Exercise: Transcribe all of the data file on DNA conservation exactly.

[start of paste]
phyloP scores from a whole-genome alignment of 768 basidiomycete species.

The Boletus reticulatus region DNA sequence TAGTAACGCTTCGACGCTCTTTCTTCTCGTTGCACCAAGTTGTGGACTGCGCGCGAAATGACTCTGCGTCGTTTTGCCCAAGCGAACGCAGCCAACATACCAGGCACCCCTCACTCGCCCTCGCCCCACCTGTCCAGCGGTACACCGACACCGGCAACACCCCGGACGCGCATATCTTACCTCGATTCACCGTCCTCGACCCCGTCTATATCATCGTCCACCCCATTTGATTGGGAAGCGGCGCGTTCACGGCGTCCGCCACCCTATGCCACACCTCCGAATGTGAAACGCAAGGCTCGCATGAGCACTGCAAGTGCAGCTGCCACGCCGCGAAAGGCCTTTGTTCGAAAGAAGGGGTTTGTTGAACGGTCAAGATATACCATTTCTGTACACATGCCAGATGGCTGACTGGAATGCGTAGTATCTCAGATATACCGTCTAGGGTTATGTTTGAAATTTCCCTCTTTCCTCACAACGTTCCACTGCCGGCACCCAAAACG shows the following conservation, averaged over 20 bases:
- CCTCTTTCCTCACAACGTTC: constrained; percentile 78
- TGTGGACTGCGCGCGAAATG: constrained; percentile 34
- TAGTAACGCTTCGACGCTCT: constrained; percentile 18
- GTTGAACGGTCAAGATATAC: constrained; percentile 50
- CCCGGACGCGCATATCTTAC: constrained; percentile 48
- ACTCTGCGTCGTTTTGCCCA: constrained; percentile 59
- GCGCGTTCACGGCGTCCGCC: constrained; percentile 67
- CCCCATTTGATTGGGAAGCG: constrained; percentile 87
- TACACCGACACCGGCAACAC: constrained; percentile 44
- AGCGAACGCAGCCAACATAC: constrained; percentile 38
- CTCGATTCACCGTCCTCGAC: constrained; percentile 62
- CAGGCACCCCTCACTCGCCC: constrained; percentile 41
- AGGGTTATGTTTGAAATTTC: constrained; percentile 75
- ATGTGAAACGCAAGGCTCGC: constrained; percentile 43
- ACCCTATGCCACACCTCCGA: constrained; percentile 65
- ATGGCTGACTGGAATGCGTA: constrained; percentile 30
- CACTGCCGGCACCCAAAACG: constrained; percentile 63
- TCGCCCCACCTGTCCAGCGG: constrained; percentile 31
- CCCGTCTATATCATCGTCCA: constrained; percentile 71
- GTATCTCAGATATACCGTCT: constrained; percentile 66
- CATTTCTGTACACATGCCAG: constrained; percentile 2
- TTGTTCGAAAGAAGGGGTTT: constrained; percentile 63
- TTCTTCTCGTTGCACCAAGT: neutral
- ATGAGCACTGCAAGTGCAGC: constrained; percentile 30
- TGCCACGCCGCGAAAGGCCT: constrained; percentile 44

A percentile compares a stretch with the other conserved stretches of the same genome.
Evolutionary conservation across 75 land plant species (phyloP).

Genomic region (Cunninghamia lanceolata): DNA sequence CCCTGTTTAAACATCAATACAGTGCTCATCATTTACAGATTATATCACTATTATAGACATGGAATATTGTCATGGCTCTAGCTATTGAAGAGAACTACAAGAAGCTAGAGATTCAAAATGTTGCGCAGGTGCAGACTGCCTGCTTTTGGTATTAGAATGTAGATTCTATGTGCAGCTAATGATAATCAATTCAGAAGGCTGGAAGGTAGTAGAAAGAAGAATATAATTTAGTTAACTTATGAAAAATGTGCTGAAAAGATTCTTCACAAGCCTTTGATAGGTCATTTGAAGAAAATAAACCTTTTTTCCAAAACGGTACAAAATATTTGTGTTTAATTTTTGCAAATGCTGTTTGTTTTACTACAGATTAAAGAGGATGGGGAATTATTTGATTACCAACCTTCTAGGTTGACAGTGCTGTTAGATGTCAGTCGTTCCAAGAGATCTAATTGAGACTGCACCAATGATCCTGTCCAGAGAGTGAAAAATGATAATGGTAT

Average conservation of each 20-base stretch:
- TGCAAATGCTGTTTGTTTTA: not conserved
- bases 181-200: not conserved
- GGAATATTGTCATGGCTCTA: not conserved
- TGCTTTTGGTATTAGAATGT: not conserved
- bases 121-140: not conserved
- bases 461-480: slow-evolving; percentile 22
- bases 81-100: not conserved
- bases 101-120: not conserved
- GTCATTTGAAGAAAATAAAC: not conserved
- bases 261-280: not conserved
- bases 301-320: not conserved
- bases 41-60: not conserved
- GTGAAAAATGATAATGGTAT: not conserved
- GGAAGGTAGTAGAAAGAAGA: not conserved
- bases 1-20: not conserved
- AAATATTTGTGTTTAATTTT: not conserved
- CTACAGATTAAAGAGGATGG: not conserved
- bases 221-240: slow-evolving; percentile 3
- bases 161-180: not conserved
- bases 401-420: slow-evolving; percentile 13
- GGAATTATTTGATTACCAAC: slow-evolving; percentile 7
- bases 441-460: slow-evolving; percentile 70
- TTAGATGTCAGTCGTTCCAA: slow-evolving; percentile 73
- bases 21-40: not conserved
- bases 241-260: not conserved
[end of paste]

phyloP scores from a whole-genome alignment of 768 basidiomycete species.

The Boletus reticulatus region DNA sequence TAGTAACGCTTCGACGCTCTTTCTTCTCGTTGCACCAAGTTGTGGACTGCGCGCGAAATGACTCTGCGTCGTTTTGCCCAAGCGAACGCAGCCAACATACCAGGCACCCCTCACTCGCCCTCGCCCCACCTGTCCAGCGGTACACCGACACCGGCAACACCCCGGACGCGCATATCTTACCTCGATTCACCGTCCTCGACCCCGTCTATATCATCGTCCACCCCATTTGATTGGGAAGCGGCGCGTTCACGGCGTCCGCCACCCTATGCCACACCTCCGAATGTGAAACGCAAGGCTCGCATGAGCACTGCAAGTGCAGCTGCCACGCCGCGAAAGGCCTTTGTTCGAAAGAAGGGGTTTGTTGAACGGTCAAGATATACCATTTCTGTACACATGCCAGATGGCTGACTGGAATGCGTAGTATCTCAGATATACCGTCTAGGGTTATGTTTGAAATTTCCCTCTTTCCTCACAACGTTCCACTGCCGGCACCCAAAACG shows the following conservation, averaged over 20 bases:
- CCTCTTTCCTCACAACGTTC: constrained; percentile 78
- TGTGGACTGCGCGCGAAATG: constrained; percentile 34
- TAGTAACGCTTCGACGCTCT: constrained; percentile 18
- GTTGAACGGTCAAGATATAC: constrained; percentile 50
- CCCGGACGCGCATATCTTAC: constrained; percentile 48
- ACTCTGCGTCGTTTTGCCCA: constrained; percentile 59
- GCGCGTTCACGGCGTCCGCC: constrained; percentile 67
- CCCCATTTGATTGGGAAGCG: constrained; percentile 87
- TACACCGACACCGGCAACAC: constrained; percentile 44
- AGCGAACGCAGCCAACATAC: constrained; percentile 38
- CTCGATTCACCGTCCTCGAC: constrained; percentile 62
- CAGGCACCCCTCACTCGCCC: constrained; percentile 41
- AGGGTTATGTTTGAAATTTC: constrained; percentile 75
- ATGTGAAACGCAAGGCTCGC: constrained; percentile 43
- ACCCTATGCCACACCTCCGA: constrained; percentile 65
- ATGGCTGACTGGAATGCGTA: constrained; percentile 30
- CACTGCCGGCACCCAAAACG: constrained; percentile 63
- TCGCCCCACCTGTCCAGCGG: constrained; percentile 31
- CCCGTCTATATCATCGTCCA: constrained; percentile 71
- GTATCTCAGATATACCGTCT: constrained; percentile 66
- CATTTCTGTACACATGCCAG: constrained; percentile 2
- TTGTTCGAAAGAAGGGGTTT: constrained; percentile 63
- TTCTTCTCGTTGCACCAAGT: neutral
- ATGAGCACTGCAAGTGCAGC: constrained; percentile 30
- TGCCACGCCGCGAAAGGCCT: constrained; percentile 44

A percentile compares a stretch with the other conserved stretches of the same genome.
Evolutionary conservation across 75 land plant species (phyloP).

Genomic region (Cunninghamia lanceolata): DNA sequence CCCTGTTTAAACATCAATACAGTGCTCATCATTTACAGATTATATCACTATTATAGACATGGAATATTGTCATGGCTCTAGCTATTGAAGAGAACTACAAGAAGCTAGAGATTCAAAATGTTGCGCAGGTGCAGACTGCCTGCTTTTGGTATTAGAATGTAGATTCTATGTGCAGCTAATGATAATCAATTCAGAAGGCTGGAAGGTAGTAGAAAGAAGAATATAATTTAGTTAACTTATGAAAAATGTGCTGAAAAGATTCTTCACAAGCCTTTGATAGGTCATTTGAAGAAAATAAACCTTTTTTCCAAAACGGTACAAAATATTTGTGTTTAATTTTTGCAAATGCTGTTTGTTTTACTACAGATTAAAGAGGATGGGGAATTATTTGATTACCAACCTTCTAGGTTGACAGTGCTGTTAGATGTCAGTCGTTCCAAGAGATCTAATTGAGACTGCACCAATGATCCTGTCCAGAGAGTGAAAAATGATAATGGTAT

Average conservation of each 20-base stretch:
- TGCAAATGCTGTTTGTTTTA: not conserved
- bases 181-200: not conserved
- GGAATATTGTCATGGCTCTA: not conserved
- TGCTTTTGGTATTAGAATGT: not conserved
- bases 121-140: not conserved
- bases 461-480: slow-evolving; percentile 22
- bases 81-100: not conserved
- bases 101-120: not conserved
- GTCATTTGAAGAAAATAAAC: not conserved
- bases 261-280: not conserved
- bases 301-320: not conserved
- bases 41-60: not conserved
- GTGAAAAATGATAATGGTAT: not conserved
- GGAAGGTAGTAGAAAGAAGA: not conserved
- bases 1-20: not conserved
- AAATATTTGTGTTTAATTTT: not conserved
- CTACAGATTAAAGAGGATGG: not conserved
- bases 221-240: slow-evolving; percentile 3
- bases 161-180: not conserved
- bases 401-420: slow-evolving; percentile 13
- GGAATTATTTGATTACCAAC: slow-evolving; percentile 7
- bases 441-460: slow-evolving; percentile 70
- TTAGATGTCAGTCGTTCCAA: slow-evolving; percentile 73
- bases 21-40: not conserved
- bases 241-260: not conserved